removed, and Ireland should receive the ample overflowings of that deep current of opulence which we saw almost bursting through its golden channels in the streets of the immense metropolis.

Immediately after our arrival, we were informed by the agent of the Roman Catholic Association in London, Mr. Eneas M'Donnel (and who, in the discharge of the duties confided to him, has evinced great talents, judgment, and discretion), that Sir Francis Burdett was desirous to see us as soon as possible. We accordingly proceeded to his house in St. James's Place, where we found the Member for Westminster living in all the blaze of aristocracy. I had often heard Sir Francis Burdett in popular assemblies, and had been greatly struck with his simple, easy, and unsophisticated eloquence:-I was extremely anxious to gain a nearer access to a person of so much celebrity, and to have an opportunity of observing the character and intellectual habits of a man who had given so much of its movement to the public mind. He was sitting in his study when we were introduced by Mr. M'Donnel. He received us without any of that hauteur which I have heard attributed to him, and for which his constitutional quiescence of manner is sometimes mistaken. We, who have the hot Celtic blood in our veins, and deal in hyperbole upon occasions which are not calculated to call up much emotion, are naturally surprised at what we conceive to be a want of ardour upon themes and incidents in which our own feelings are deeply and fervently engaged. During my short residence in London, I constantly felt among the persons of high political influence to whom we approached, a calmness, which I should have taken for the stateliness of authority in individuals, but that I found it was much more national than personal, and was, in a great degree, an universal property of the political world. There was a great deal of simple dig nity, which was entirely free from affectation in the address of Sir Francis Burdett. Having requested us to sit, which we did in a large circle (his first remark indeed was, that we were more numerous than he had expected), he came with an instantaneous directness to the point, and after a few words of course upon the honour conferred upon him by being entrusted with the Catholic question, entreated us with some strenuousness to substitute Mr. Plunket in his place; he protested his readiness to take any part in the debate which should be assigned him; but stated, that there was no man so capable, and certainly none more anxious than the Attorney-General for the promotion of our cause. But for the plain and honest manner in which this exhortation was given, I should have suspected that he was merely performing a part,—but I have no doubt of the sincerity with which the recommendation was given.

He dwelt at length upon the great qualifications of Mr. Plunket as a parliamentary speaker, and pressed us to wave all sort of form with respect to himself, and put him at once aside for an abler advocate. We told him that it was out of our power to rescind the deci sion of an aggregate meeting. This he seemed to feel, and said that he should endeavour to discharge the trust as efficiently as he was able. His heart, he said, was in the question-he knew that there could not be peace in Ireland until it was adjusted; and for the country he professed great attachment. He loved the people of Ireland, and it was truly melancholy to see so noble a race deprived of the power of turn



ing their great natural endowments to any useful account. observations, which an Irishman would have delivered with great emphasis, were made by Sir Francis Burdett almost without a change of tone or look. He made no effort at strong expression. Every thing was said with great gentleness, perspicuity, and candour. I thought, however, that he strangely hesitated for common words. His language was as plain as his dress, which was extremely simple, and indicated the favourite pursuit of a man who is "mad at a fox-chase, wise at a debate." I watched his face while he spoke. His eyes are small and bright, but have no flash or splendour. They are illuminated by a serene and tranquil spirit: his forehead is high and finely arched, but narrow and contracted, and although his face is lengthy, its features are minute and delicately chiselled off. His mouth is extremely small, and carries much suavity about it. I should have guessed Dhim at once to be a man of rank, but should not have suspected his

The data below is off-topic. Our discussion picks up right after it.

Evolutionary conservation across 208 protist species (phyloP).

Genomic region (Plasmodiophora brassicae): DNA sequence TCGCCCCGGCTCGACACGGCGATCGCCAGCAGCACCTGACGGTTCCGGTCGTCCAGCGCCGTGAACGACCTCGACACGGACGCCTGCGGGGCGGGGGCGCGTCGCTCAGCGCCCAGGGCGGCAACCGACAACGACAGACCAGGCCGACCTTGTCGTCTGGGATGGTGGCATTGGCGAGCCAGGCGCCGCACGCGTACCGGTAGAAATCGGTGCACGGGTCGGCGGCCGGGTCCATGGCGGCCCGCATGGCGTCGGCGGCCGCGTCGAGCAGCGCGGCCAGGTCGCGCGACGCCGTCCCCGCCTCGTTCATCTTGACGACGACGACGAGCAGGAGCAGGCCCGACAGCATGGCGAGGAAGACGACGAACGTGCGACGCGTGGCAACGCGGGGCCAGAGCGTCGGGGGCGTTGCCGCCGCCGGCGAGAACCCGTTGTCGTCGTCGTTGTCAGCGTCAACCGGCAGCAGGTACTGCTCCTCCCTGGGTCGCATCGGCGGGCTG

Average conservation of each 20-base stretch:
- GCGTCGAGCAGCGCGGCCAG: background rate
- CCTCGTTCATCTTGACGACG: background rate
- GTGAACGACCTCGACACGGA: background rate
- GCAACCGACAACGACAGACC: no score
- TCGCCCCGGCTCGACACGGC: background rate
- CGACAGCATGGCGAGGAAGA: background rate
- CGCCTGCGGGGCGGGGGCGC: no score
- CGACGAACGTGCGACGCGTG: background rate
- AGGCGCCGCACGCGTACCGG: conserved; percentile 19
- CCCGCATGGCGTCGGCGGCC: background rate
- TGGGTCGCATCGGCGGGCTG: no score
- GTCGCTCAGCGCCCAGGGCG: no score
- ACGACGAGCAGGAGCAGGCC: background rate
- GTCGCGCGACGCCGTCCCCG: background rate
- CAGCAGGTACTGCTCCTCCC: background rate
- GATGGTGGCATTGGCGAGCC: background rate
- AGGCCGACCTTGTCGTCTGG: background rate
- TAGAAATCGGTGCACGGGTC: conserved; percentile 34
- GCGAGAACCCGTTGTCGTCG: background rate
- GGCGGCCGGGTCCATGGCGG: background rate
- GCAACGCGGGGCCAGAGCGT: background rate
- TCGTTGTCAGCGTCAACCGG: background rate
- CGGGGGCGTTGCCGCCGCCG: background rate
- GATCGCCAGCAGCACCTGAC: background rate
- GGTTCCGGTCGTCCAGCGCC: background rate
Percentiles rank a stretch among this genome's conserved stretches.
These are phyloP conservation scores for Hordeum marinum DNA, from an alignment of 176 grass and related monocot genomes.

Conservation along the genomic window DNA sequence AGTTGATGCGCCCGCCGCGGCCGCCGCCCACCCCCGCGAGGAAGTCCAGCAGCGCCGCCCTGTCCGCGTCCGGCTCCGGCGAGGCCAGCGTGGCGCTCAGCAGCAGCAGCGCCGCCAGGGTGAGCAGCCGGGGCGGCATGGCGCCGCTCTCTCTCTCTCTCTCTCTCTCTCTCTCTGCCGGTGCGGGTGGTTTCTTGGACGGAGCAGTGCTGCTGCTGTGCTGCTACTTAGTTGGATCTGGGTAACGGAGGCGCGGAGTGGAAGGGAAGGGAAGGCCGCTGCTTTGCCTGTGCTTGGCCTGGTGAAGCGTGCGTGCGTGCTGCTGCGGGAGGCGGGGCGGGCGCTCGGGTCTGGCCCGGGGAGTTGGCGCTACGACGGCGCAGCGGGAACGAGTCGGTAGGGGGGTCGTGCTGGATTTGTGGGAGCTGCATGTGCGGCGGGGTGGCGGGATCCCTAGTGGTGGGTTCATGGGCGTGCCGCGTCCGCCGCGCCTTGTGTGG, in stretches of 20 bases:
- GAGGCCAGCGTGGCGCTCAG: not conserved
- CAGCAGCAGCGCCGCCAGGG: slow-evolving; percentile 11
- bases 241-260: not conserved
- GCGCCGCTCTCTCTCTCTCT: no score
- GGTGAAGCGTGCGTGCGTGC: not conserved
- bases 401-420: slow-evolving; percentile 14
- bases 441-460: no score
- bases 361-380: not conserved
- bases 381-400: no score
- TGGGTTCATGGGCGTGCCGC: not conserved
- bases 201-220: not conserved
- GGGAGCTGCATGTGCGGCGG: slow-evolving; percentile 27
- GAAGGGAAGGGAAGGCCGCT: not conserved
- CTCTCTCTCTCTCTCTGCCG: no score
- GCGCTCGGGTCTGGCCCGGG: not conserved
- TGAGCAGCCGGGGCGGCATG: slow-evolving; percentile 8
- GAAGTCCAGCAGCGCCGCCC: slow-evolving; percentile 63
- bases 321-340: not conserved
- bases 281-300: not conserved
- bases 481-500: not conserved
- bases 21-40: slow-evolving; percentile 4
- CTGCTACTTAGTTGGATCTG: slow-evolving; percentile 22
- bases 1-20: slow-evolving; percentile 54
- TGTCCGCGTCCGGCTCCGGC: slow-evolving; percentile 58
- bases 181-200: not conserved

spirit to be a transmigration of Caius Gracchus. I should never have guessed that he was the man whose breath had raised so many waves Hupon the public mind, and aroused a storm which made the vessel creak. I saw no shadow of the "tower of Julius" in his pure and ruddy colour, and should never have conjectured that he had inhaled the evaporations of its stagnant moat. At the same time I should observe, that if there were no evidences of a daring or adventurous spirit about this champion of the people, there are in his demeanour and bearing many indications of calm resolve and imperturbable determination. I was a good deal more occupied in watching this celebrated person, than in observing my companions. Yet I at once perceived that we were too numerous and gregarious a body for a council of state, and was glad to find Mr. O'Connel take a decided, and what was considered by some to be, a dictatorial tone amongst us. I saw that unless some one individual assumed the authority of speaking and acting for the rest, we should, in all likelihood, be involved in those petty squabbles and miserable contentions of which Bonaparte speaks as characteristic of the Irish deputies who were sent to Paris to negotiate a revolution. I was much pleased to find that Mr. O'Connel gave, even in this early communication, strong proof of that wise, temperate, and conciliatory spirit by which his conduct in London was distinguished; and by the manifestation of which, he conferred incalculable service on his country. After this interview with Sir Francis Burdett, the chief object of which, upon his part, was to sound our disposition to confide the conduct of our cause to the Irish Attorney-General, we proceeded to the House of Commons, for the purpose of attending the debate upon the petition to be heard by counsel at the bar. We had already been informed by Sir Francis Burdett, that it was very unlikely that the house would accede to the petition, and that Ministers had collected their forces to oppose it. For the result we were, therefore, prepared; but we were extremely anxious to hear a discussion, in which Mr. Brougham was expected to display his great powers, and in which the general demerits of the association would, in all probability, be brought by Miisters under review. The Speaker had the goodness to direct that he Catholic deputies should be allowed to sit under the gallery uring the discussions which appertained immediately to the object of eir mission; and we were, in consequence, accommodated with places